WHITEMAN AIR FORCE BASE, Mo. --
Members of the 509th Maintenance Squadron tested five Heating, Ventilation and Air Conditioning (HVAC) units to evaluate potential new cooling options for the B-2 Spirit.
Barbara Douglas, a civilian employee assigned to the Headquarters Air Force Materiel Command B-2 system program office, functioned as the program manager for the project.
The B-2’s current ground HVAC system, the PD-501, is aging and difficult to sustain from a maintenance perspective, she said.
“We are testing multiple units to see if any of them will fit the bill as a replacement,” said Douglas.
The personnel who facilitated the testing came from the seven different organizations to Whiteman Air Force Base, Missouri, from July 15-19, 2019.
They came from:
-Headquarters Air Force Materiel Command common support equipment office
-AF Research Laboratory Materials and Manufacturing Directorate
-AF Lifecycle management center B-2 offices at Tinker and Wright-Patterson AFB
- AF Lifecycle management center HVAC office from Robins AFB
- The University of Dayton Research Institute
Douglas credited Master Sgt. Jeremy Longo with the overall success of the week.
Longo, the aerospace ground equipment production superintendent, along with other members of Whiteman’s maintenance team, worked to coordinate the delivery of different HVAC systems from across the AF, including Ellsworth, Dyess, Tinker, and Northrup Grumman.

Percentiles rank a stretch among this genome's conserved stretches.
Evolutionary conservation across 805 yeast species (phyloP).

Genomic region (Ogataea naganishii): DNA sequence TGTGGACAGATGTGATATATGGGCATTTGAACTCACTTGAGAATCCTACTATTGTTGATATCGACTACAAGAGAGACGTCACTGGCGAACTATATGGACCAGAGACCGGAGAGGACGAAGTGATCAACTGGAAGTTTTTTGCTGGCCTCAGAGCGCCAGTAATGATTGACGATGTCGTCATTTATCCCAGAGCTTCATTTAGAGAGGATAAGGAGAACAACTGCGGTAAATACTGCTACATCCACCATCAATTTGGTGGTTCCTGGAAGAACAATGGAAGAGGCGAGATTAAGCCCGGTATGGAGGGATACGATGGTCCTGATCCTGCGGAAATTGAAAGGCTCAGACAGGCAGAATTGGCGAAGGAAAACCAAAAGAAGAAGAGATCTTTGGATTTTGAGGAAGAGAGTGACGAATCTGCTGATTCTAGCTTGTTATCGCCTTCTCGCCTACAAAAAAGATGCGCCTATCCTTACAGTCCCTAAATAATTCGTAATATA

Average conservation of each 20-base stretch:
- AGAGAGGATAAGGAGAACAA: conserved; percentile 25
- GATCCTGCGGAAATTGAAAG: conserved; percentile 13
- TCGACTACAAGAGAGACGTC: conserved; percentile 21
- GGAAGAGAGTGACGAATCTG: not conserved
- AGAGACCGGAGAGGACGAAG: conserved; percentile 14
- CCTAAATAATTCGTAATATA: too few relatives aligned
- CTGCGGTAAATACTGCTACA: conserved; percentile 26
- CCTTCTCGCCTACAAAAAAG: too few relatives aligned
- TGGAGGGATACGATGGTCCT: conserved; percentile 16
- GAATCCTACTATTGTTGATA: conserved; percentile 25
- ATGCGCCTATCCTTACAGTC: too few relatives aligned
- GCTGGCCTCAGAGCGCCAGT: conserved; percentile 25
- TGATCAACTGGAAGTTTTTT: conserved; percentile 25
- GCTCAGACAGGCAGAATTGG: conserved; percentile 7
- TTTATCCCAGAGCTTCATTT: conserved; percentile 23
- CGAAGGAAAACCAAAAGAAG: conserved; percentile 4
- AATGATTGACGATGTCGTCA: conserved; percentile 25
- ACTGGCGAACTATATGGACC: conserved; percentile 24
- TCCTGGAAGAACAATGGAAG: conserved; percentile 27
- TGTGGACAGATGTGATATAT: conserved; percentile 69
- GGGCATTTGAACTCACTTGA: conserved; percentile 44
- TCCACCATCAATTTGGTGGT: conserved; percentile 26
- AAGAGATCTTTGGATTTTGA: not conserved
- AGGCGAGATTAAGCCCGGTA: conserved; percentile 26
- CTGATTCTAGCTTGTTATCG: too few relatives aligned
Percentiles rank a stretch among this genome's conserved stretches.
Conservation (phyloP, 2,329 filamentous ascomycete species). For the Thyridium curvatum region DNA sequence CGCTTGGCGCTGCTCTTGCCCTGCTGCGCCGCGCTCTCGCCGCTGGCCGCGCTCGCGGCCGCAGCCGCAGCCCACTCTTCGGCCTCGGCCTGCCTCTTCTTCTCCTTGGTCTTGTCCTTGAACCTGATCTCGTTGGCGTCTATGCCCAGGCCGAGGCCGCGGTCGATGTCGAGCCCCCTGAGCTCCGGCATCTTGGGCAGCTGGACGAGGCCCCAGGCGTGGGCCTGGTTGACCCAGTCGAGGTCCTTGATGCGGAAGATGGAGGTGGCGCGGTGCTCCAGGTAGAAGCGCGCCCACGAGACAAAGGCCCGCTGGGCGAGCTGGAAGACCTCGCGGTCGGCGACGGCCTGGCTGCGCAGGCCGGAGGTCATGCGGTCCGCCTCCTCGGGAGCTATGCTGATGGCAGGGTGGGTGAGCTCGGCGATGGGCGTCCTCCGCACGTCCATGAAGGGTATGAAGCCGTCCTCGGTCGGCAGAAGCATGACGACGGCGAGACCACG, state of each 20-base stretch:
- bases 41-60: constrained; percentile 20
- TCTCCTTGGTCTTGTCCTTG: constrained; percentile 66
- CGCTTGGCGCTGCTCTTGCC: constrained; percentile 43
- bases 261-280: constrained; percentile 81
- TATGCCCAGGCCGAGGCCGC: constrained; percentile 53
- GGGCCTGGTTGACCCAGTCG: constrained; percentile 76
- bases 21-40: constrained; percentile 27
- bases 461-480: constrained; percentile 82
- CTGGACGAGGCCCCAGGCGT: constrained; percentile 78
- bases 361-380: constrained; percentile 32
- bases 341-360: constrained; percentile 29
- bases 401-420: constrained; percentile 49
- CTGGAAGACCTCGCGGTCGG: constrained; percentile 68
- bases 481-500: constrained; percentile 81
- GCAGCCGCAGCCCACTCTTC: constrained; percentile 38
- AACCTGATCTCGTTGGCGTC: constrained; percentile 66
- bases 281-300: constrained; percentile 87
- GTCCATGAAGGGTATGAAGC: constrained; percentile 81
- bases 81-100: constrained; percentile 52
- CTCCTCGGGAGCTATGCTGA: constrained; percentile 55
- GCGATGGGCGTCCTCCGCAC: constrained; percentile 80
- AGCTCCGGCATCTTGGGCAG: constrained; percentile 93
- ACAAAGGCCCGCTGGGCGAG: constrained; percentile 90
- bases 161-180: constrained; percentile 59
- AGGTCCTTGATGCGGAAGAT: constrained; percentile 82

“Master sergeant Longo was absolutely critical to accomplishing this high priority test in a very short time,” she said.
Senior Master Sgt. Mark Haralson, the lead command aerospace ground equipment functional manager assigned to HQAFMC at Wright-Patterson AFB, described what the team was looking for during this week of testing.
“We are essentially looking at the output temperature, volume, pressure of all five units and then weighing them against the specifications of the B-2,” he said.
“The B-2 is currently the only aircraft in the AF inventory which uses the dated PD-501 AC unit, which can make sustainment and maintainability of the fleet difficult,” said Haralson.
Ashkan Serat, a mechanical engineer assigned to the AFLCMC at Robins AFB, said that the AF’s HVAC fleet can be a challenge to maintain because of how many different systems there are, which all require unique replacement parts.
“The Air Force and associated aircraft world would benefit greatly from a HVAC modernization program that improves commonality and overall combat agility,” said Serat.
Lt. Col. Phillip Rehmert, the 509th MXS commander, said it was great to see so many organizations come together to work on a common goal.
“It was also a great training opportunity for my AGE technicians to learn from some of the best, to see different air conditioning units, and gain insight into a much bigger picture,” He said.
The AF Research Laboratory and University of Dayton Research Institute will compile all the collected test data and return it to the B-2 system program office by the end of August so they can make an informed decision on what comes next for cooling the AF’s premier stealth bomber.
“We are all looking forward to the report and can’t thank the B-2 enterprise team enough for the work they’re doing,” said Rehmert.